MTUC calls for review of laws with new minister

MTUC has proposed a revolving fund to provide soft loans for workers to mitigate their financial burden from the economic impact of Covid-19.

PETALING JAYA: The Malaysian Trades Union Congress (MTUC) today urged Prime Minister Muhyiddin Yassin to appoint a human resources minister who would understand the plight of workers and review what it called “bad laws” implemented under the previous administration.

MTUC president Halim Mansor and secretary-general J Solomon said the former minister, M Kula Segaran, had pushed through such laws, particularly when amending the Industrial Relations Act (IRA).

They also claimed Kula had failed to consult the National Labour Advisory Council (NLAC) about the matter.

They said such laws would lead to union-busting and weaken unions in the country.

In a statement welcoming Muhyiddin’s maiden speech last night, they said the new minister must review these laws by either repealing them or sending them back to NLAC for amendments.

They also claimed that the RM20 billion stimulus package announced by the previous prime minister to cushion the impact of the Covid-19 outbreak had failed to address the core needs of workers.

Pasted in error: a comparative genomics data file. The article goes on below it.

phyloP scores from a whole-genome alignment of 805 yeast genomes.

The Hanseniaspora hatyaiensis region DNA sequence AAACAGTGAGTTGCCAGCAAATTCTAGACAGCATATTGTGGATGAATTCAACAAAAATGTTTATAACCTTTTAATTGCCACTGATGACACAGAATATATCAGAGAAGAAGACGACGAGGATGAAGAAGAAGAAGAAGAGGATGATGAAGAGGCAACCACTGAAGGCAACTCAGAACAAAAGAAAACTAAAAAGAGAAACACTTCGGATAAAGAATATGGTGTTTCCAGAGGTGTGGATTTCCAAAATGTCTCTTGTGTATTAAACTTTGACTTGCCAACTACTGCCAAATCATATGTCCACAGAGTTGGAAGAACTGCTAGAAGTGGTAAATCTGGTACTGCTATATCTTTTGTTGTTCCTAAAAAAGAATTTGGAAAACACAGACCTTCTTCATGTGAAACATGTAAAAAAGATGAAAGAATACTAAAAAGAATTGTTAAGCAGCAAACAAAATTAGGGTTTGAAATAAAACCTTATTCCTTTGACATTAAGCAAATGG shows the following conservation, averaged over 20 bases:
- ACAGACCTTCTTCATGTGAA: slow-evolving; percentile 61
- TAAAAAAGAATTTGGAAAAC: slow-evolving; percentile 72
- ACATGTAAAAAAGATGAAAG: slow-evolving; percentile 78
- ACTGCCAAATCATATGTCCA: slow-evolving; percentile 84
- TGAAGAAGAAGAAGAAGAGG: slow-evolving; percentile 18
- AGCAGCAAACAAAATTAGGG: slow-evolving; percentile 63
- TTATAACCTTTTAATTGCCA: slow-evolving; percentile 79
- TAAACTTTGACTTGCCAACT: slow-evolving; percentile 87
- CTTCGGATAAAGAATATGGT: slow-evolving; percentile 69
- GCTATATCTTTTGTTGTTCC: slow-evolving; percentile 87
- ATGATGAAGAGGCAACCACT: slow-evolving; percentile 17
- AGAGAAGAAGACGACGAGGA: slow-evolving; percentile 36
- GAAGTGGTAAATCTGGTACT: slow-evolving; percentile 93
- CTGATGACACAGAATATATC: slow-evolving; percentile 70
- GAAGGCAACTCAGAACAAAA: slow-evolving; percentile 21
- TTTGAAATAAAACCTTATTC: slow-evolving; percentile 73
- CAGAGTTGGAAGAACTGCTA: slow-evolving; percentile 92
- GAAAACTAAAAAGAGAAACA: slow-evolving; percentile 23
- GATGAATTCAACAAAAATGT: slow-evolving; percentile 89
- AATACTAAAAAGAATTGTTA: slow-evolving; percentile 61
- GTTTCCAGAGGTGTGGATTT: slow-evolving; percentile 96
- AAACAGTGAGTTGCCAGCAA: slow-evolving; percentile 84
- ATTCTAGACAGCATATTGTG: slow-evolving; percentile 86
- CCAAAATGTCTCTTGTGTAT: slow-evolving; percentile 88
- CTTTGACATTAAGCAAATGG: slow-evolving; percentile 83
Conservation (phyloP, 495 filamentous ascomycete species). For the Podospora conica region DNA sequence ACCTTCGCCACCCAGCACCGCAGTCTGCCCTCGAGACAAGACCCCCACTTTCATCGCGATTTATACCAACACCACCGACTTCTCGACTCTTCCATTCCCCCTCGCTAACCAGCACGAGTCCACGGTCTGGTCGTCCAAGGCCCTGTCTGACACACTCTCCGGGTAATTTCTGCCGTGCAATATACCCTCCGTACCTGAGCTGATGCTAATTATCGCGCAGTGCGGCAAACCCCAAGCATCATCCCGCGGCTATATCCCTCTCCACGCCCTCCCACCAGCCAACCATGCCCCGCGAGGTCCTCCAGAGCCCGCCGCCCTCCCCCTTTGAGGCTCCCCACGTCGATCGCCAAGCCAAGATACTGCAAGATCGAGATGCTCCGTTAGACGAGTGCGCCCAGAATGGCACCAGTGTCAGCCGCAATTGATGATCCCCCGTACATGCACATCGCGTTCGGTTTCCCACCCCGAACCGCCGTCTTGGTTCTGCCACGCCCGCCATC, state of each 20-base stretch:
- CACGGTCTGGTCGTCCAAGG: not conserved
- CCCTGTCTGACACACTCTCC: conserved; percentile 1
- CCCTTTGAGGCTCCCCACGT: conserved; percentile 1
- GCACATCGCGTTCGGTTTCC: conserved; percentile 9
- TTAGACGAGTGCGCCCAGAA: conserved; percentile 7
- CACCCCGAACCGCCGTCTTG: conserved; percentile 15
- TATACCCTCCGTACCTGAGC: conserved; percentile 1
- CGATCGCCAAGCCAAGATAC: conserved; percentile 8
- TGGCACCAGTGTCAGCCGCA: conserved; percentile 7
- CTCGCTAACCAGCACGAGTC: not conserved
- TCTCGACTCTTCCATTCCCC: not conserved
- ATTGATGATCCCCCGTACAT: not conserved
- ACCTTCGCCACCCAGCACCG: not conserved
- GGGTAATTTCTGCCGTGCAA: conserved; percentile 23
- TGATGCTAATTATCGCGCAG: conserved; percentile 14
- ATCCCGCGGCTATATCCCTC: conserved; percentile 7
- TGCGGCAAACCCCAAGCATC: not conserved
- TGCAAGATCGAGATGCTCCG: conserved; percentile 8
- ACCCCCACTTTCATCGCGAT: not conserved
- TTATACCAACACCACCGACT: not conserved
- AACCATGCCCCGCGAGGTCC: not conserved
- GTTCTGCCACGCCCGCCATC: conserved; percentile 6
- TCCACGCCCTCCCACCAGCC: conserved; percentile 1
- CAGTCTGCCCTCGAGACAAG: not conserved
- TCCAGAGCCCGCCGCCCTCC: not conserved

This included MTUC’s proposal for a revolving fund to provide soft loans for workers to mitigate their financial burden from the economic impact of the virus.

“We hope Tan Sri Muhyiddin will consider establishing this fund as a top priority to help workers who are taking home smaller pay packets due to the economic downturn made worse by Covid-19.”

They also urged the government to extend the monthly cost of living allowance in the civil service to private sector workers in the B40 and M40 group whom they said are struggling with the rising cost of living.

They likewise spoke of a need for the new government to draw up a medical insurance scheme to ensure prompt and quality healthcare for the people.

“Right now, access is very lopsided with the rich getting the best treatment while the poor struggle or wait for long periods for access,” they said.